Workshop production of brooches with religious symbolism around the year 1100 in Denmark

Mette Højmark Søvsø, Christian Vrængmose Jensen

Research output: Contribution to journalJournal articleResearchpeer-review


Small brooches with Christian motifs from the period of c. AD 1050–1150 occur frequently amongst metal-detector finds in Denmark. Those known as Urnes brooches, bird-shaped brooches and circular animal brooches are especially common finds over most of the country. In order to understand what lies behind the distribution and significance of these brooches, the issues of where they were made and who was responsible for production are key questions. The large number of finds must reflect a serial form of production, but up to a few years ago secure evidence of any workshop has been almost effectively absent. Presented in this paper are two recent finds of workshops in which the manufacture of these types of brooches took place, in Ribe and Aalborg respectively. On the basis of the archaeological contexts of the workshops and the finds, it is proposed that this production is to be seen as primarily an urban phenomenon, with the Church as initiator and key agent, directed at a broad circle of customers. This may have been part of an evangelizing thrust with wider popular appeal in which these small but highly meaningful artefacts played an important symbolic role.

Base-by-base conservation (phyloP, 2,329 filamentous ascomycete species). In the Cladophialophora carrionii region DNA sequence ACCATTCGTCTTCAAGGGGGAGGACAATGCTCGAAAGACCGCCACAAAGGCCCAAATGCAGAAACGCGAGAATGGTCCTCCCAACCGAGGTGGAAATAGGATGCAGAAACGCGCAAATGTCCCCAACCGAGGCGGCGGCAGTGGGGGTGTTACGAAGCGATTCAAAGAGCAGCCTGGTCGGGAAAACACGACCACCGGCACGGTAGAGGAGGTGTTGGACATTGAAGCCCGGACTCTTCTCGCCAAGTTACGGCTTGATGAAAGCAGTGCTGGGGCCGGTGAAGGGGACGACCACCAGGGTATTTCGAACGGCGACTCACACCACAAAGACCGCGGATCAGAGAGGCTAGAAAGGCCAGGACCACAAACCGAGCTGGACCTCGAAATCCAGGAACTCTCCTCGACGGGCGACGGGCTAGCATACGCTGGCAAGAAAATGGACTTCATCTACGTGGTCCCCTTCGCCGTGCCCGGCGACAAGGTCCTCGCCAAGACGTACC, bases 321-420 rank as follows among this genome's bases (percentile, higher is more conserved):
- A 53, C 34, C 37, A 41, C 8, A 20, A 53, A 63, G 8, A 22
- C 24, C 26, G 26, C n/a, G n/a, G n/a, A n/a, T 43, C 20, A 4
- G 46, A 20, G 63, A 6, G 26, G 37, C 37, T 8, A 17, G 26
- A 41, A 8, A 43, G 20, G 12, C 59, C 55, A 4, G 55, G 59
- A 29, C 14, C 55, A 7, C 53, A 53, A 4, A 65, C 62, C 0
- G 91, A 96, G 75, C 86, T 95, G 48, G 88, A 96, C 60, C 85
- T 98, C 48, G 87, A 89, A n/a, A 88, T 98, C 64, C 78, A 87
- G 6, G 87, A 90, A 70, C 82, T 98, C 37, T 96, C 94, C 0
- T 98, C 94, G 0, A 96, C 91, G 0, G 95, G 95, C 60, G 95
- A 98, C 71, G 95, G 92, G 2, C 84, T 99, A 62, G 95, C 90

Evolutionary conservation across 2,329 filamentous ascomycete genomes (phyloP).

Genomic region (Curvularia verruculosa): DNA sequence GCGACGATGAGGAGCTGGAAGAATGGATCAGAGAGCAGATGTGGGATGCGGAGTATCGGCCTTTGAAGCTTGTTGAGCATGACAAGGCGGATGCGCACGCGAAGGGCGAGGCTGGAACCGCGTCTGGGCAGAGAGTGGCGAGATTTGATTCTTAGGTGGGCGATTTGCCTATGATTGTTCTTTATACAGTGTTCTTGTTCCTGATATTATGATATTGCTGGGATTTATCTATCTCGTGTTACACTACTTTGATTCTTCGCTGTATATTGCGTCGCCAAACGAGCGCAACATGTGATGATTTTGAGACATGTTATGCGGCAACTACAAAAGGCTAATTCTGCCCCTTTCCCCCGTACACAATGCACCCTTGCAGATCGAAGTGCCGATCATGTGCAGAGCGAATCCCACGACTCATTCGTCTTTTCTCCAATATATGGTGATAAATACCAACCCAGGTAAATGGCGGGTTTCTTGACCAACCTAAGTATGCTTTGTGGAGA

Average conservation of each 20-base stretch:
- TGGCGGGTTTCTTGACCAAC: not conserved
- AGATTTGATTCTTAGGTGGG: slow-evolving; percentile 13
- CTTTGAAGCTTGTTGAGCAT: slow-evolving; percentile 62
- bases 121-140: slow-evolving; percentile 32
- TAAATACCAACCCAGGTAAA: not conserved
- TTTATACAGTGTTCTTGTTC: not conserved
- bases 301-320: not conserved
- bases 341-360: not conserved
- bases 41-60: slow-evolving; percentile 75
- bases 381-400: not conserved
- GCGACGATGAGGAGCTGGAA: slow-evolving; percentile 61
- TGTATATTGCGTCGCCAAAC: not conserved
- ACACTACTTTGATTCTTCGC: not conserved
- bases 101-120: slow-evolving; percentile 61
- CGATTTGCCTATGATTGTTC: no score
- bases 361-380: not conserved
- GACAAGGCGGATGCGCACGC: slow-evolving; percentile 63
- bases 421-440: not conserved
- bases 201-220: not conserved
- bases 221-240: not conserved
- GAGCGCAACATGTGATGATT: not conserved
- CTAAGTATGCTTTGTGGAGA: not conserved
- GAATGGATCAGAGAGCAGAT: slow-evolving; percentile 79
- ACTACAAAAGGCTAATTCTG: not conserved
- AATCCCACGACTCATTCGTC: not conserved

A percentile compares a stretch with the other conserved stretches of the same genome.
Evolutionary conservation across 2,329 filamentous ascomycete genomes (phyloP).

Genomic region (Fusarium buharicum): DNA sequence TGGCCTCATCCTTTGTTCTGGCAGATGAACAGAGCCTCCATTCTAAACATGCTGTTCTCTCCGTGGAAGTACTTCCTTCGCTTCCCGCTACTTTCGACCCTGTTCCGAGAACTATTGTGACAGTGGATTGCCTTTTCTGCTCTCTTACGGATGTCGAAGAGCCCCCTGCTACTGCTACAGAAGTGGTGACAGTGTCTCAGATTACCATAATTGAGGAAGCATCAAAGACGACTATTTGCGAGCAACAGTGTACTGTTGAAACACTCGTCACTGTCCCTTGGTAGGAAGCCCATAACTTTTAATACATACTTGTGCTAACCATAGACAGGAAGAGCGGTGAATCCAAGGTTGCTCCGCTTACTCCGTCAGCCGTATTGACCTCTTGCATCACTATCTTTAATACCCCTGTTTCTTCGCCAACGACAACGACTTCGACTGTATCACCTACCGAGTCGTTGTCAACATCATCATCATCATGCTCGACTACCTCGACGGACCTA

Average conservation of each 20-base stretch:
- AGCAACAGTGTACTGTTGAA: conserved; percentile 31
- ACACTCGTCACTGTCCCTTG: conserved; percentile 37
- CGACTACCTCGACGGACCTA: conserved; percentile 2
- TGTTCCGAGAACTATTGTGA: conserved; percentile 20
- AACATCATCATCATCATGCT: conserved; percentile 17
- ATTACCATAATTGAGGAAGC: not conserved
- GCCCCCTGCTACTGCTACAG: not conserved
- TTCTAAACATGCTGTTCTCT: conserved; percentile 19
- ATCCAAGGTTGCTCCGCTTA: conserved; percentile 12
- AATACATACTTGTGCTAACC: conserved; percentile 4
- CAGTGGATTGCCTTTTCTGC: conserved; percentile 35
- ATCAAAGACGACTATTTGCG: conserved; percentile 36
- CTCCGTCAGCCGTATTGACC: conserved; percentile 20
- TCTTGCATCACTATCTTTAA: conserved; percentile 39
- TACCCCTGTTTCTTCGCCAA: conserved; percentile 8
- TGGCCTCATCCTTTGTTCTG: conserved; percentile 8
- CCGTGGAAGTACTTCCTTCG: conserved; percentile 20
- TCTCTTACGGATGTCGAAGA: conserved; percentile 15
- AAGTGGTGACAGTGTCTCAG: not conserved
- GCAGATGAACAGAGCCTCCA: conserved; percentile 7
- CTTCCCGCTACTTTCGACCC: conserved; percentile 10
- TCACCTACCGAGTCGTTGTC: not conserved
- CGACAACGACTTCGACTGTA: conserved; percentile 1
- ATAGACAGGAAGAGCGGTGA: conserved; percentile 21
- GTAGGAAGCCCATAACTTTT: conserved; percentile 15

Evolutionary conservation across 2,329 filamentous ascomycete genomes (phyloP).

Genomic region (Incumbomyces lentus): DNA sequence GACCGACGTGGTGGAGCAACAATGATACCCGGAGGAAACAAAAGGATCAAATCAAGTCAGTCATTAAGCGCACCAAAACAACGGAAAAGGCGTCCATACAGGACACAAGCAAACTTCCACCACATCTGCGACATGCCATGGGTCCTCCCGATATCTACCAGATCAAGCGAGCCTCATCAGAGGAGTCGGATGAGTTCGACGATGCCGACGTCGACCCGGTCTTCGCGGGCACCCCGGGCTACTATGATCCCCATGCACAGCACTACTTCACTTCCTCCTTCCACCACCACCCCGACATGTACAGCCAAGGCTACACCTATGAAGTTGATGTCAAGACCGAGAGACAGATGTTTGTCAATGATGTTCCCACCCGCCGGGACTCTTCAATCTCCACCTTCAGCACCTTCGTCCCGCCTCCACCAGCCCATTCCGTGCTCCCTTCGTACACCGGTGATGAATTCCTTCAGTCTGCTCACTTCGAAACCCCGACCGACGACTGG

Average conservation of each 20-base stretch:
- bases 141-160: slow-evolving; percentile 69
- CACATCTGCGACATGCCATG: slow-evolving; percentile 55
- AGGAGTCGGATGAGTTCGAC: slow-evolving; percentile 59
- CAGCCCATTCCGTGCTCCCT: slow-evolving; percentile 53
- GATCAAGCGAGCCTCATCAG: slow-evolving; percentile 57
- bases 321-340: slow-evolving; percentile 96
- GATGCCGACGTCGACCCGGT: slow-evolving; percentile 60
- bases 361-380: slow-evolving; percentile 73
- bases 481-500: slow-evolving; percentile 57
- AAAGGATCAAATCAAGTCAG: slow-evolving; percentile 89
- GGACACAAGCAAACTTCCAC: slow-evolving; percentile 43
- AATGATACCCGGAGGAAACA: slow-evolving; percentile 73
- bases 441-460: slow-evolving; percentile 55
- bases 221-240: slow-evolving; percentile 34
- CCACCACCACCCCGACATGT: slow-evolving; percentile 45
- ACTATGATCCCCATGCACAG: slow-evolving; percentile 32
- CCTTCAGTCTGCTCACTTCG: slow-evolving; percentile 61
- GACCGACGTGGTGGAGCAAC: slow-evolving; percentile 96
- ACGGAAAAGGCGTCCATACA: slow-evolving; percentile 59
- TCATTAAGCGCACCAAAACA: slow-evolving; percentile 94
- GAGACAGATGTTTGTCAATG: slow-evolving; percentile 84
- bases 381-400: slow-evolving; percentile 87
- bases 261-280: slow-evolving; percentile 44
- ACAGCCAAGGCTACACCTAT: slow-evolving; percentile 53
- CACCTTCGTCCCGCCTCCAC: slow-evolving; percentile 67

Original languageEnglish
JournalDanish Journal of Archaeology
Pages (from-to)1-31
Number of pages30
Publication statusPublished - 2020


  • Amulets
  • Christian Mission
  • Christian Symbolism
  • Bronzecasting
  • Craftmanship

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